How To Find A Used Car For Under $1000
Life can be tough for those drivers who are looking for a used car under 1000 dollars amongst cars at the bottom of the barrel. Finding a used car under 1000 dollars is an exercise in judicious inspection of vehicles that have their best years behind them. For lots of dealers and drivers, under $1000 is considered a "negligible value", and after this point, a lot of vehicles get pushed toward the salvage yard. Still, there are a good many cars out there for under $1000 that still work, and a lot of drivers who are looking for them to get on the road with a very limited income or without much by way of cash assets. Here are some general tips for finding those gems among the piles of junk offered under the One Grand mark.
Forget about the dealer's lot - As mentioned, any amount under $1000, or often $3000 for that matter, is considered negligible to dealers. They will not do the work of inspecting, writing warranties, and producing invoices for these autos, and so you will not find them on many lots. In the lots that do sell cars for under $1000, they are often sold "as is", without a warranty, and in awful condition, with visible cosmetic damage and roughed-up interiors. For cars under $1000 that still look like cars, your best bet is a private sale.
Look in the car classifieds - The classified ads in your newspaper are a good resource for finding cars in the less than 1K price range. Drivers who feel that they have gotten all they can out of a car or truck will advertise it in the newspaper or online. They will generally use the lower "private party" blue book value, rather than the dealer's resale value. The car may be in decent working condition, but with problems that require work done to pass inspection, or failed features, or other undesirable conditions, where the car is worth about $900 in their pocket.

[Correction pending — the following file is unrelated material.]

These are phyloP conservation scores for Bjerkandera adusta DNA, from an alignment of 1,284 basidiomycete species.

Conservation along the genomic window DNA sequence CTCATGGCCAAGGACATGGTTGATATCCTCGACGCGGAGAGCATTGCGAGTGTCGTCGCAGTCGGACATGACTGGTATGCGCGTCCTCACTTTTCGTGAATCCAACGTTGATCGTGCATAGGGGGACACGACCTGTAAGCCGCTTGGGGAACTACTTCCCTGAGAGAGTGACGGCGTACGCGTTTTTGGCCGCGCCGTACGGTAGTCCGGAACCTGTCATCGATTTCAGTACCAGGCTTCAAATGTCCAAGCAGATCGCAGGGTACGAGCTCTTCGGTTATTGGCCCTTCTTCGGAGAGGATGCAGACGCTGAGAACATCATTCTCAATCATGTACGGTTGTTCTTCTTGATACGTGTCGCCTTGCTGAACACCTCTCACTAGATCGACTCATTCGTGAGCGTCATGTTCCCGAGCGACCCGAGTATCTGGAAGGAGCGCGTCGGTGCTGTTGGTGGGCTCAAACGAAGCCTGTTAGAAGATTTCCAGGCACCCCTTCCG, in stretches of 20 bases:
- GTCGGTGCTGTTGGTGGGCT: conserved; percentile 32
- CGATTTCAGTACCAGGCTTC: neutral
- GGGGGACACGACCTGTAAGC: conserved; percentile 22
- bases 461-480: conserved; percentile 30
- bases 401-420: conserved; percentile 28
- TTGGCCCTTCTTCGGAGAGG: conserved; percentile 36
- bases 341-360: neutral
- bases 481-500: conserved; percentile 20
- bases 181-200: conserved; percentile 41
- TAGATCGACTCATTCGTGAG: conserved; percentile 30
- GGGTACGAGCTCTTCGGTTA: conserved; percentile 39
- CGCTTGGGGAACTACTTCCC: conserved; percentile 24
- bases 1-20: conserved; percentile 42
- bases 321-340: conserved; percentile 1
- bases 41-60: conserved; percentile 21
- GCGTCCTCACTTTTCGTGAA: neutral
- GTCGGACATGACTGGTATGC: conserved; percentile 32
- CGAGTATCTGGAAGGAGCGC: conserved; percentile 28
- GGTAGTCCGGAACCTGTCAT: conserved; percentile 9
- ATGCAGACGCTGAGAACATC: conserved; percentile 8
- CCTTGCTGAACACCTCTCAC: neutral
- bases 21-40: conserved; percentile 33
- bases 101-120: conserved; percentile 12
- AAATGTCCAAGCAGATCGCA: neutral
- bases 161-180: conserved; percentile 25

Look for OBO - Some car sellers who place classified ads include the letters OBO which stands for "or best offer". Use one of these ads to negotiate a deal just under $1000. For example, if the car is listed $1200 OBO, that is a good lead on a ride for less than 1K.
Negotiate with your private party seller - When it comes to getting the price you want on a used car, the details are everything. Know how to bring up failed features, cosmetic damage and other conditions respectfully, but fairly. Don't argue with a seller who wants an unreasonable price, just move on. Find sellers who understand your situation and can stand some room to adjust on a deal. Good equitable discussions on value can leave everyone satisfied.
These basic tips can help you score a ride when all you have is $999 in the bank.